A Deaf campaigner is set to take legal action against both the government and the Labour party after they both failed to provide British Sign Language (BSL) interpreters at televised coronavirus briefings this week.
Katie Rowley, who is pregnant, said it was “terrifying” to be unable to follow the information provided at the coronavirus briefings, particularly those on health-related issues.
The Labour party member, from Leeds, is supporting an existing legal action being taken by Deaf campaigners against the government over its “callous and heartless” refusal to provide BSL interpreters at its coronavirus TV briefings.
That legal action is spearheaded by Lynn Stewart-Taylor, founder of the #WhereIsTheInterpreter campaign, who with fellow Deaf activist Mark Hodgson is set to reach Downing Street tomorrow (Friday) after walking from Gloucester to London in a bid to “shame” the government into providing interpreters alongside ministers and health experts at the briefings.
They are also raising funds for a judicial review of the government’s refusal, which they say has breached the Equality Act, the Human Rights Act and the UN disability convention.
Now Rowley (pictured), while backing their legal action, is also taking two legal cases of her own.
One of those relates to the failure to provide a BSL interpreter at two televised briefings with health experts at 10 Downing Street, on Monday (12 October), which focused on how the NHS was preparing for the next phase of the pandemic, and on 21 September.
Monday’s briefing was attended by three health experts, including Professor Jonathan Van-Tam, the deputy chief medical officer, and Professor Stephen Powis, medical director of NHS England.
The government has previously defended itself by arguing that BSL-users can now follow its televised briefings by watching the interpreter provided by the BBC News digital channel, but Rowley says that service was not available for either of the briefings so there was no way she could understand the information provided.
Her second case is against her own party for failing to provide an interpreter for a televised COVID-19 briefing given by Labour leader Keir Starmer on Tuesday.
Leeds is currently at the second highest local coronavirus alert level, with fears that it could soon be placed into the highest level.
Rowley, who is also visually-impaired, and struggles to understand written English, told Disability News Service: “As a Deaf BSL-user I feel at disadvantage to what’s going on.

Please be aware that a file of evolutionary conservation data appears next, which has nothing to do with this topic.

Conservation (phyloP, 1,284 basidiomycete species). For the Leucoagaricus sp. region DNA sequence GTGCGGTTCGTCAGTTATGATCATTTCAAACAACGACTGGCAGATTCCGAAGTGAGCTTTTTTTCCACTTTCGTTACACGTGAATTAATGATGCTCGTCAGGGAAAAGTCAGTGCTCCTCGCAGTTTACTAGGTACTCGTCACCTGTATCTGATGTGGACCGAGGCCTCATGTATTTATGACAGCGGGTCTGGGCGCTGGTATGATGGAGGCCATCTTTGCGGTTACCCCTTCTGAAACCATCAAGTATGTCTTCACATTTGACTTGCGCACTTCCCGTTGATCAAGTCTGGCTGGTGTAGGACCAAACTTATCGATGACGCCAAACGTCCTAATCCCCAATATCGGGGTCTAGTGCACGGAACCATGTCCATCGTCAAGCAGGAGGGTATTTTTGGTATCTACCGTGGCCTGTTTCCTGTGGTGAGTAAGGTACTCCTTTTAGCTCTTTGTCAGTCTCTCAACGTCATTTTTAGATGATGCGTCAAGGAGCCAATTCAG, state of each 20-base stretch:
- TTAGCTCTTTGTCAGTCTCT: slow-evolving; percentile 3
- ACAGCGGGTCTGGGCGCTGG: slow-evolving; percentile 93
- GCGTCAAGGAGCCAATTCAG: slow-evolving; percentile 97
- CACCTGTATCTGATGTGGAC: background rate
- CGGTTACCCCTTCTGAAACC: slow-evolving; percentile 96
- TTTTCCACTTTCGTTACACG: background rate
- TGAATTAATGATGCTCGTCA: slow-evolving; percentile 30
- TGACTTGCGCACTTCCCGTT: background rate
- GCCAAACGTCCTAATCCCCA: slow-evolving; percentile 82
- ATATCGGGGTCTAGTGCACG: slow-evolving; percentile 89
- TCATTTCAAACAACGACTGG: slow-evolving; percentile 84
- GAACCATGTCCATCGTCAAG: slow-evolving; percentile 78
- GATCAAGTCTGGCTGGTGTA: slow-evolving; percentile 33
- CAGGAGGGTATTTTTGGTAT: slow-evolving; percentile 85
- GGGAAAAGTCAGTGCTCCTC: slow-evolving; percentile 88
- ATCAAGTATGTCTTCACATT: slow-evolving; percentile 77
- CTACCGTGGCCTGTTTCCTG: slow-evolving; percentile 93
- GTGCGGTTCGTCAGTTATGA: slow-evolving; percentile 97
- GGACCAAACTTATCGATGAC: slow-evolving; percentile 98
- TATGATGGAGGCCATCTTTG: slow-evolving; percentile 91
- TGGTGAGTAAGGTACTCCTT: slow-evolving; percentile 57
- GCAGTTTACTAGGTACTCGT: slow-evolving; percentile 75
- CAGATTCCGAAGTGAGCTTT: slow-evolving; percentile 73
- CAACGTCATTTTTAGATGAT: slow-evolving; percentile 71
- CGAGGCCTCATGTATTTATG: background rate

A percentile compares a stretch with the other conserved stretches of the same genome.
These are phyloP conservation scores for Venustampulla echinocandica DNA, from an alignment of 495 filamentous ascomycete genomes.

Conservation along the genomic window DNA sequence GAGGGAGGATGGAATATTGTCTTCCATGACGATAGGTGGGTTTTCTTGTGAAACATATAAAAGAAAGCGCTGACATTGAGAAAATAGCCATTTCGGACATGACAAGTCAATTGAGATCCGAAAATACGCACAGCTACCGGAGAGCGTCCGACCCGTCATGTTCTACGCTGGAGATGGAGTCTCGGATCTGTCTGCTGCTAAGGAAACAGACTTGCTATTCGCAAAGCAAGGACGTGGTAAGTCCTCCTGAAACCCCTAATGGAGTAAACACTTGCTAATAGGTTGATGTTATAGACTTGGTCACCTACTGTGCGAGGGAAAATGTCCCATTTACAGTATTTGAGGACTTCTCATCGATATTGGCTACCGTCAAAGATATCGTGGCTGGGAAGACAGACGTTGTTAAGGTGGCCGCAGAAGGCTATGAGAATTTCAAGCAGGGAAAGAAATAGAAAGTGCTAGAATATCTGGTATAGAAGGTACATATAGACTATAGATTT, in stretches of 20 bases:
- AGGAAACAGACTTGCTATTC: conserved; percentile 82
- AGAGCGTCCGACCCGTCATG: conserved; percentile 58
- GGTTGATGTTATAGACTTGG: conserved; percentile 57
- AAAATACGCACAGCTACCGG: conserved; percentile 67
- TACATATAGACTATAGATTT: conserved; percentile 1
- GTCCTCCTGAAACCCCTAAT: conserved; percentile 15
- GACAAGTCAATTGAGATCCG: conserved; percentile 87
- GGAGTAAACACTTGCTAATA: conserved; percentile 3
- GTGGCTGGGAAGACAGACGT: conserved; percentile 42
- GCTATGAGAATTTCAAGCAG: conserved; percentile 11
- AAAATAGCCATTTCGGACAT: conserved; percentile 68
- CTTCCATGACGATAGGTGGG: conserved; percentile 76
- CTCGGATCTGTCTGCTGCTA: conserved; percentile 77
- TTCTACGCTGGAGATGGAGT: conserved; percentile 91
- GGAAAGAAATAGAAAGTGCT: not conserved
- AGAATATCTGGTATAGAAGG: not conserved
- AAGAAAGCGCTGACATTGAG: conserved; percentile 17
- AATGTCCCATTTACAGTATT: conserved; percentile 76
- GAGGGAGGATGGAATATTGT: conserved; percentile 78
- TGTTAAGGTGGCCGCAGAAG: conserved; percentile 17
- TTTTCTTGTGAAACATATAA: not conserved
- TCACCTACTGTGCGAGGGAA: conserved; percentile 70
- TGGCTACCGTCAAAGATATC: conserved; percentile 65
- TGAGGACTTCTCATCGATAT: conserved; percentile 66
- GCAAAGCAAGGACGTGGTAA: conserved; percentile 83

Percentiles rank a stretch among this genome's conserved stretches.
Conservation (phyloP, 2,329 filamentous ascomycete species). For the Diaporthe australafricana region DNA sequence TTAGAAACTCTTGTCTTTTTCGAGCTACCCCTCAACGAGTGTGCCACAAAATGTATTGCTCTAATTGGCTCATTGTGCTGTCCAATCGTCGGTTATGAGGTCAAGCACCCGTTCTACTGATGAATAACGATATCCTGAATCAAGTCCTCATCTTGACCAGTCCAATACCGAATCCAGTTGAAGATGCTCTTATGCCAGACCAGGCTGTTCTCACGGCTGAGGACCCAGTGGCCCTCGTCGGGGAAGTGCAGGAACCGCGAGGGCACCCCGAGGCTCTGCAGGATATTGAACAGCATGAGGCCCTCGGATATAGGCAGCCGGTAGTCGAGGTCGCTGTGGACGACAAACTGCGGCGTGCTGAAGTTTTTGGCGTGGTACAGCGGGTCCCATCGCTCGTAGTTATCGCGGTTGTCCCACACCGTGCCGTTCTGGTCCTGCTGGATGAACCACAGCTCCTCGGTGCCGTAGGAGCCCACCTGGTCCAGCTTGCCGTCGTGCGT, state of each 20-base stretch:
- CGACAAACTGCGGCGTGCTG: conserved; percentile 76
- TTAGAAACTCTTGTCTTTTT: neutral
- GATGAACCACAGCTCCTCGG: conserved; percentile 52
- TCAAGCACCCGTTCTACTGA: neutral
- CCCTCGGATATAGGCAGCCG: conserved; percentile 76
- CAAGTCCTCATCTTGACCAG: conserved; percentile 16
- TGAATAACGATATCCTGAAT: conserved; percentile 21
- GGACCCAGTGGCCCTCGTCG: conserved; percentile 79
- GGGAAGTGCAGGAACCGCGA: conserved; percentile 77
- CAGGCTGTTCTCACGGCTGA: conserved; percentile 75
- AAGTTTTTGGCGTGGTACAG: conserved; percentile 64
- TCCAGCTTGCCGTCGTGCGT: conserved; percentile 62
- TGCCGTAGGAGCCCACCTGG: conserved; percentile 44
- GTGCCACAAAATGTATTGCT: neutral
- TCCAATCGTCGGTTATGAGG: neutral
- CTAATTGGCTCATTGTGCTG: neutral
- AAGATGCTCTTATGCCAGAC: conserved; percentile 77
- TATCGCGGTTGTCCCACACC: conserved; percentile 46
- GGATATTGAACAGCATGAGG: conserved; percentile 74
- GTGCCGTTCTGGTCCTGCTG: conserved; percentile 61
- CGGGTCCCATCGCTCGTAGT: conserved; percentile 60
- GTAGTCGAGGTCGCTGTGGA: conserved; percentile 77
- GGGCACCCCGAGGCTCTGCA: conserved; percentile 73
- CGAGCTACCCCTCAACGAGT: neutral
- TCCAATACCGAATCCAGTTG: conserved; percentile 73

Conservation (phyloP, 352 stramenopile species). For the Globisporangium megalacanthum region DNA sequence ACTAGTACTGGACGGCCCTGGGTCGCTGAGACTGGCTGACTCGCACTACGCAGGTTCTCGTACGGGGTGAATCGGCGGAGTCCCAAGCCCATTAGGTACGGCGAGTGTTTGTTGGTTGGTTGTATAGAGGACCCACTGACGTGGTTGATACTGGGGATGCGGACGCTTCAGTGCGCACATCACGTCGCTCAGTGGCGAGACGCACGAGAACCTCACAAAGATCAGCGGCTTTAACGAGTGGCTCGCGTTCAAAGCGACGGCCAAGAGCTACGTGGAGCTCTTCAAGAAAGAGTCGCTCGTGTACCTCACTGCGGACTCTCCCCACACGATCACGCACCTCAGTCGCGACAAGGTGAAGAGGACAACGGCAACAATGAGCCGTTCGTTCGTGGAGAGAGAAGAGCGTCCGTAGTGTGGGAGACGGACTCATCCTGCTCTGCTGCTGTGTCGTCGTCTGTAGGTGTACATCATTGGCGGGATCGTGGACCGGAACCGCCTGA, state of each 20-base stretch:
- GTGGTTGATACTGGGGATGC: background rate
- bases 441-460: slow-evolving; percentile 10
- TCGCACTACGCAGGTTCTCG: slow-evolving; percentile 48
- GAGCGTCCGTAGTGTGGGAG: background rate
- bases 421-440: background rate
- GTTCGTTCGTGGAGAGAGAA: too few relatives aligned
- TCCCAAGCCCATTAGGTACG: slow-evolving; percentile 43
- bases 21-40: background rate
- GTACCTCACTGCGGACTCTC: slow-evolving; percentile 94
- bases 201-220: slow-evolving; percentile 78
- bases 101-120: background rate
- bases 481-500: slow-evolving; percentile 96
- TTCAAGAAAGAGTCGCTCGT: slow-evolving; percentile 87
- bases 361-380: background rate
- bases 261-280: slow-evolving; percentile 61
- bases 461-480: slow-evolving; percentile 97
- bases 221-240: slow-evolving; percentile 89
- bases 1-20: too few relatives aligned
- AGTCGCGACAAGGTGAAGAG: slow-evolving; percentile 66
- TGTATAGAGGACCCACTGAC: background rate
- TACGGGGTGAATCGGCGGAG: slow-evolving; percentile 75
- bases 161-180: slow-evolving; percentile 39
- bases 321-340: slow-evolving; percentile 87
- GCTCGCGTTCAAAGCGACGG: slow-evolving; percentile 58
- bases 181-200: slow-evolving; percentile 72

“I have health issues and am pregnant. I need access to an interpreter to be able to protect not only myself but my unborn baby.”
She said it was “terrifying for any mum” to be without access to the information she needs to “make the appropriate decisions”.
She added: “Without access to the information, how can I make decisions which not only affect me, but my unborn baby and those around me?”
Her solicitor, Chris Fry, of Fry Law, yesterday (Wednesday) sent a letter to Labour party headquarters, seeking compensation for disability discrimination under the Equality Act, as well as a written apology and a promise to provide an interpreter for future live briefings.
A similar letter will to be sent to the government relating to its failure to provide an interpreter at the briefings on 21 September and 12 October.
In the letter to the Labour party, Fry says that Rowley watched the Starmer briefing hoping to find out about his COVID-19 policies and hoping he would “demonstrate his commitment to the Deaf Community by leading by example, embarrassing the Government and ensuring that his Briefing was accessible” by providing a BSL interpreter.
The letter adds: “However, and much to Ms Rowley’s dismay, the Briefing had no BSL Interpreter.
“She could not follow any of the content. As a result of the inaccessibility of the briefing for our client, she was left feeling excluded from her own political party, she felt insignificant and irrelevant and isolated.”
The party said more than a month ago that it planned to begin its own regular media briefings – which it wanted to be televised – but it has so far refused to apologise for the failure to provide an interpreter on Tuesday, arguing that the event was only set up at short notice.
A Labour spokesperson said: “Yesterday’s press conference was organised with only a few hours’ notice. We did try to get a BSL interpreter.
“However, unfortunately this was not possible at short notice. The Labour Party is committed to introducing a BSL interpreter at future news events and we have already spoken to Vicky Foxcroft [the shadow minister for disabled people] about taking this forward.”
The Cabinet Office refused to comment on the failure to provide a BSL interpreter for Monday’s televised NHS briefing, with a spokesperson pointing instead to a comment made last week, which related to briefings where there was an interpreter provided by the BBC News channel.
He said: “At this stage we have nothing further to add.”
A note from the editor:
Please consider making a voluntary financial contribution to support the work of DNS and allow it to continue producing independent, carefully-researched news stories that focus on the lives and rights of disabled people and their user-led organisations.
Please do not contribute if you cannot afford to do so, and please note that DNS is not a charity. It is run and owned by disabled journalist John Pring and has been from its launch in April 2009.
Thank you for anything you can do to support the work of DNS…